River in Yugoslavia 95 miles south-
east of Szigetvar.
These last two operations imper-
iled lines of communication for
100,000 German troops seeking to
retreat front western Yugoslavia
into Austria.
Marshal Feodor L Tolbukhin's


So me Liberty
Mast Be Lhost,
Becker Says
How much freedom of enterprise
we must sacrifice to insure continued
intellectual and political freedom is
the problem which faces contempo-
rary American government, Prof.
Carl L. Becker, of Cornell Univer-
sity, said yesterday in an interview
here. }
Sacrifice Necessary
We may have to sacrifice freedom
of enterprise in some degree as long
as 10 to 15 million workers face un-
employment every year, Prof. Becker
said. Every trend in government to-
day is toward greater control of so-
cial welfare and the United States
is the most conservative nation in
that respect, he added.
Government participation in social
welfare in the United States has been
growing since 1870, Prof. Becker stat-
ed, and is not an exclusive product of
President Roosevelt's New Deal. Gov-
ernment legislation for public wel-
fare began in one respect when cer-
tain western states passed laws for-
bidding discriminatory railroad
freight rates 70 years ago.
Trend Grows
Since then, Theodore Roosevelt's
"Square Deal" administration and
Woodrow Wilson's "New Freedom"
program carried on the growing
:Prof. Becker said we must ac-
cept some loss of freedom of en-
terprise so long as the all-import-
ant freedoms of the mind and of
political belief are unhampered.
He revealed than he had recently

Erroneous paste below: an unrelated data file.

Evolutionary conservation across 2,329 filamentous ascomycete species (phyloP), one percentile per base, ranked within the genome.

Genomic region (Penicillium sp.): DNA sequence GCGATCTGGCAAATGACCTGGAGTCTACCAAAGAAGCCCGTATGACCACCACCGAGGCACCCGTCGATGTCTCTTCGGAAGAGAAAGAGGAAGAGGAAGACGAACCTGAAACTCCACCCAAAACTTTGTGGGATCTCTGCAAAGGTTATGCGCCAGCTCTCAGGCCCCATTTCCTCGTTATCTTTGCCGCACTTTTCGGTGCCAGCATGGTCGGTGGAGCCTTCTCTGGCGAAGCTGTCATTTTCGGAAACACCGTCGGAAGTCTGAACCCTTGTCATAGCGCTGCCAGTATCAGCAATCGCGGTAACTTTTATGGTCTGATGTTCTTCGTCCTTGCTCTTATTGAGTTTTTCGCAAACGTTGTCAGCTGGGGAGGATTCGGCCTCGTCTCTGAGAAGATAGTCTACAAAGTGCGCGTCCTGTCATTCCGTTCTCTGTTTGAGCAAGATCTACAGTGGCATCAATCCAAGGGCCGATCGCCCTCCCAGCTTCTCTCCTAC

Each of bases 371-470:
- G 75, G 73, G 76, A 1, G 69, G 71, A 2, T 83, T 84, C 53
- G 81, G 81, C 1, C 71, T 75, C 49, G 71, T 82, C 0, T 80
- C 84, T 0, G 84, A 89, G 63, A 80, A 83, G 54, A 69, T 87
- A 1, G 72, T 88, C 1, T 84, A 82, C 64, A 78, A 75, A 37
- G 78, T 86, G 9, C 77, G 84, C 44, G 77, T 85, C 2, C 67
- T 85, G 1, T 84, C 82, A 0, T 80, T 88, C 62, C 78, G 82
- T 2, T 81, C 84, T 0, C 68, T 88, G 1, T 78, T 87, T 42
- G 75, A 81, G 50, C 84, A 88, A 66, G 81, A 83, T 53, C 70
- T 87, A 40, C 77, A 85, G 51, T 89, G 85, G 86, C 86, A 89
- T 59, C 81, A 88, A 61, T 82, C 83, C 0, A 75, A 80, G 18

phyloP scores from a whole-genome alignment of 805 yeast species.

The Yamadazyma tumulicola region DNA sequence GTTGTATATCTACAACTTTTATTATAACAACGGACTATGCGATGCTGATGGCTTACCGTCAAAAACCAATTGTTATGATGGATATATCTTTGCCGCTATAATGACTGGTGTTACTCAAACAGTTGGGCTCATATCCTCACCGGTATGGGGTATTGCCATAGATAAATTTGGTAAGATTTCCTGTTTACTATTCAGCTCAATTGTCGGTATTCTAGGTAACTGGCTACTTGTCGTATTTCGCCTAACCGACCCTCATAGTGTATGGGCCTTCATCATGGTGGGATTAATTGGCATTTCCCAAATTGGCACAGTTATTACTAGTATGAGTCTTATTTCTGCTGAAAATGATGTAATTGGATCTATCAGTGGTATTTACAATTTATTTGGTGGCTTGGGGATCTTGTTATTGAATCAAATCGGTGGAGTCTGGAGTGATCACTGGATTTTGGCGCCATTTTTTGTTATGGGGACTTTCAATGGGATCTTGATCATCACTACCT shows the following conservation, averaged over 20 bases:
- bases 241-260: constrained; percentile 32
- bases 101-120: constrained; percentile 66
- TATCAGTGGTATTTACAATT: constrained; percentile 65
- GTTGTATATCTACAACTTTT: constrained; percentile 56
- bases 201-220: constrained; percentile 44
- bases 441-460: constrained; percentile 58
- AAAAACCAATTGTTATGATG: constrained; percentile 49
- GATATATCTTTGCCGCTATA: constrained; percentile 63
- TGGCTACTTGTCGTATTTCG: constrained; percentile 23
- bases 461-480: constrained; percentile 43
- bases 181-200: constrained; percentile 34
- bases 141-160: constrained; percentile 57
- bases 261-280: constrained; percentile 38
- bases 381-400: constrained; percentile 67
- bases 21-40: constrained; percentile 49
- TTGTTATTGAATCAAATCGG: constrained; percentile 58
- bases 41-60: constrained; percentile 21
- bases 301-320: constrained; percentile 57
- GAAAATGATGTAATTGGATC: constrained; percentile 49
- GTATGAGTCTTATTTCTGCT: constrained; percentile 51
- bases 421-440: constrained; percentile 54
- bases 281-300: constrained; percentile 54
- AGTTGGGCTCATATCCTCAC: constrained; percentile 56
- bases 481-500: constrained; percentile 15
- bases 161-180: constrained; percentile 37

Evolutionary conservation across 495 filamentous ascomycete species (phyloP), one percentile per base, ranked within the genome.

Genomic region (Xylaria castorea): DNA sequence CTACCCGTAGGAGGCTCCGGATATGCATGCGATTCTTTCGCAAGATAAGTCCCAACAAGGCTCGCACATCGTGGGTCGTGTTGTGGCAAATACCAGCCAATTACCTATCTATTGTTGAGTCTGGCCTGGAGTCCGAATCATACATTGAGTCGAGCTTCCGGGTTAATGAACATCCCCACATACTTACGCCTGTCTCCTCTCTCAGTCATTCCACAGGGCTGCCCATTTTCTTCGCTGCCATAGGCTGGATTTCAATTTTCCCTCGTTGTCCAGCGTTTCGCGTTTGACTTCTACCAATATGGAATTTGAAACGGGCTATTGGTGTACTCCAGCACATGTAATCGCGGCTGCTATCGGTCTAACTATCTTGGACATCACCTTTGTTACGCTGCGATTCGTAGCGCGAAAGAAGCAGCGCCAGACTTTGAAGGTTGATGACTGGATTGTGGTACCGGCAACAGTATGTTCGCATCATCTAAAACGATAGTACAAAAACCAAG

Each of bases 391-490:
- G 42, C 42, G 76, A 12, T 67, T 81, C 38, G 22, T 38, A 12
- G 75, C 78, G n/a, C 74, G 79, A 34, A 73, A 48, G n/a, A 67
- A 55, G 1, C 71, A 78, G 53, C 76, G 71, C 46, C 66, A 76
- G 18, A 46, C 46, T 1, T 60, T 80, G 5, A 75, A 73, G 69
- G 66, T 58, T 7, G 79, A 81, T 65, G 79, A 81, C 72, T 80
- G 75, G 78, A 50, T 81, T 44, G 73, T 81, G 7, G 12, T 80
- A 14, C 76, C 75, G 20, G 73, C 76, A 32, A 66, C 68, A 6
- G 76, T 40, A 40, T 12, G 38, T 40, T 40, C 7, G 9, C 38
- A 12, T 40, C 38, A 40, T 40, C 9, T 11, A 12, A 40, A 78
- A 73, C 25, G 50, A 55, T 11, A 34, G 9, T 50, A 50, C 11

completed with a group of historians
a study of documents coming out of
IGermany during the war for General
H. H. Arnold, chief of the Air Corps.
The study concentrated on the mor-
Tle, military power and the effects of
continued military pressure against
the nation.
Revolt Is Unlikely
A conclusion of the historians,
Prof. Becker said, was that so long
as the German army continued the
struggle, there would be no internal
revolt because of Gestapo domina-
tion. Research revealed that al-
though the battered Nazi Luftwaffe
is growing steadily in size, it has
not equalled German expectations.

By The Associated Press
CHICAGO, DEC. 5-A program for
international cooperation in provid-
ing air transport services and open-
ing the way to free skies for com-
mercial aircraft received quick ap-
proval tonight at the World Aviation
The representatives of 54 nations
first met on Nov. 1 to hear the lead-
ing air transport nations outline their
hopes for the meeting, then expected
to last but three weeks.
The documents which they accept-
ed tonight represented a merging of
those views, with concessions and
accommodations of all sides. The
British yielded their hope for an
economically powerful world air au-
thority; the Canadians gave up plans
for having such a body to allocate air
routes; the Australians and New
Zealanders failed with their plan for
a world air line owned and operated
by all nations, and the United States
did not get the full freedom of the
skies it asked.
Great strides were made, how-
ever, particularly in the "freedoms"
documents which the United States
succeeded in having related to-the
main agreement. A highly placed
official called it a "victory for ev-
Here is a thumbnail summary of
the standard form agreement for pro-
visional air routes adopted at the
World Air Conference:
1. The contracting states grant
rights which are to be set out sepa-
rately for each agreement.
2. The air services involved in the